Dr. Gordon Goldsborough, the Head Researcher for the Manitoba Historical Society (MHS) guided photographers to abandoned locations near Virden on Saturday, May 4.
Pete Ryan, a professional photographer with the National Geographic Society taught techniques to best capture the interest and mystery in the historical sites they visited.
Sites at Lenore were on the to-visit list for this “Abandoned Manitoba” Photography Field Class, and the group was spotted at an old farmyard along PR 257.
Pete Ryan is an editorial and documentary photographer best-known for his pictorial essays on vanishing cultures. Visit www.facebook.com/pg/peteryanphoto/posts/ or Instagram accounts @peteryanphoto.
Goldsborough is an environmental scientist, educator, historian, and the webmaster for MHS. Along with many other hats he wears, he is a member of City of Winnipeg’s Historical Buildings and Resources Committee.
Among four books authored by Goldsborough, Abandoned Manitoba was described as “a runaway success in 2016, becoming the top-selling, non-fiction book of the year in Manitoba.” (mhs.mb.ca)
Here’s what he had to say about their Saturday excursion near Virden:
Q: What was your mission?
A: The purpose of the workshop led by National Geographic photographer Pete Ryan was to give photographers an opportunity to learn how to use their cameras more effectively while photographing abandoned sites in the vicinity of Virden.
My objective in participating was to share what I knew about the history of these sites and, frankly, to improve my own photography skills.
Q: What is your interest in abandoned relics?
A: I am fascinated by abandoned sites and what they reveal about how Manitoba has changed through the years.
Q: Who was the National Geographic photographer?
A: Pete Ryan, a resident of Victoria, BC, has been a photographer for National Geographic for over 15 years, where he has gained a reputation for his photographs of abandoned sites across the Canadian prairies.
Q: What was his interest here?
A: He has mostly concentrated his efforts in Saskatchewan and Alberta; this was his first foray into Manitoba.
Q: You are a seasoned photographer, what grabbed you?
A: I had visited all of the sites to be photographed before, with the exception of a pair of abandoned houses near Lenore, so nothing was especially surprising. However, I was impressed with a couple of photographic techniques that I learned during the workshop that I will definitely use in my own work. One, relating to High Dynamic Range (HDR) photography, allows you to get clear photos of exteriors taken from the window of a dark, abandoned building.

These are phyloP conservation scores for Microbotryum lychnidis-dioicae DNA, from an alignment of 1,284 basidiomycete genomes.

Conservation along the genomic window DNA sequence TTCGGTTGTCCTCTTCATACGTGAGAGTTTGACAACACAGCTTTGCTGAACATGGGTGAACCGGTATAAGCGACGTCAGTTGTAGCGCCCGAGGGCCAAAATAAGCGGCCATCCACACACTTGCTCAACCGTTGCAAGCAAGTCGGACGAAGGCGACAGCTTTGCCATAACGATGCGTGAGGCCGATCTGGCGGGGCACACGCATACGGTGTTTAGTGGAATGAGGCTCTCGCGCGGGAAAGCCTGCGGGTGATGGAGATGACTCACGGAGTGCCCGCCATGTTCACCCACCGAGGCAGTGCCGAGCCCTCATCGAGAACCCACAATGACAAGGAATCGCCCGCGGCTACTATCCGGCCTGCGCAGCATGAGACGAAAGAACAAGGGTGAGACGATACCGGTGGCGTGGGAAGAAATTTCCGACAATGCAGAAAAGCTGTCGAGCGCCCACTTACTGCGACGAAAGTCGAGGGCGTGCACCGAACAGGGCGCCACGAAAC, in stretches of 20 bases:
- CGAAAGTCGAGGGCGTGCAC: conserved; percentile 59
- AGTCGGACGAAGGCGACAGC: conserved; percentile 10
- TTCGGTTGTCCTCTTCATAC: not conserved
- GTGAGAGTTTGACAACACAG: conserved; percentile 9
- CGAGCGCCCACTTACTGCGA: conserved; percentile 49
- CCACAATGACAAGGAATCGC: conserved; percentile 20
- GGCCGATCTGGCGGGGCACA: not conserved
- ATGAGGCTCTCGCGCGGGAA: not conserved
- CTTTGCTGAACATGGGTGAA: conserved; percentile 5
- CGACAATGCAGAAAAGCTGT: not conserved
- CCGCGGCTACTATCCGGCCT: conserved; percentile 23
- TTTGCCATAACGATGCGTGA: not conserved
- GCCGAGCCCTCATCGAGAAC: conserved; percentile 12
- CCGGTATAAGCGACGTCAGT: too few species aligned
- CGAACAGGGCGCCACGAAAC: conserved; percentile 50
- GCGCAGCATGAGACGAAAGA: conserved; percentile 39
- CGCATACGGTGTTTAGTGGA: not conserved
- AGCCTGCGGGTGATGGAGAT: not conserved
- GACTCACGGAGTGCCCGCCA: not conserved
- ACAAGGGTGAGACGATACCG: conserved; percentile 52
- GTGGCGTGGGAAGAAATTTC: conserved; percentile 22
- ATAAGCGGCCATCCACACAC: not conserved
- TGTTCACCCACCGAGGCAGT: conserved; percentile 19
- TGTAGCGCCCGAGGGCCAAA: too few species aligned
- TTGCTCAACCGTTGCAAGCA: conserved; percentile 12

Q: The Hamiota Mansion (since burned down) was still standing that day. Did you visit it?
A: We had originally planned to visit the Atkinson House (Mansion) during the first day of the workshop. However, Mr. Ryan had an unexpected medical issue that necessitated his return to Virden, so in his absence I took the workshop to see a different house, the magnificent Nickel House north of Solsgirth. In some ways, it is even more impressive than the Atkinson House.
Q: Did you make any other Virden area stops?
A: We looked at the concrete arch bridge on the south approach into Virden (PR 257 - now closed to vehicle traffic), the Scallion farmhouse and granary northwest of Virden, and the grain elevator at Harmsworth….”
More “Abandoned Manitoba” Field Trips are planned for Morden, Winnipeg and Dauphin this spring (eventbrite.ca).
ABOUT Abandoned Manitoba
In an ongoing series called Abandoned Manitoba, on CBC’s Weekend Morning Show, you can hear Dr. Gordon Goldsborough in conversation the show’s hosts. The link is on the Manitoba Historical Society’s website: www.mhs.mb.ca/docs/sites/abandoned.shtml
There you can listen to a first-hand account of Goldsborough’s recent Virden trip. Get a peek into the making of world-class photographer Pete Ryan through an interview in a Virden hotel room, just weeks ago, May, 2019.
There are also dozens of short clips of Goldsborough’s ramble through Manitoba’s history over the last four years, including a story of the Quadra Pool grain elevator in the Arrow River/Crandall area. It was a product of the 1970s, a leader in cement structures.
Did you know that Virden’s Scallion House was the home of a political mover and shaker, James Scallion? He stood up for the farm trade and is linked to the origins of The Country Guide publication and to the election of Manitoba’s longest serving premier – John Bracken.
This and more is free for the listening through the Manitoba Historical Society’s link.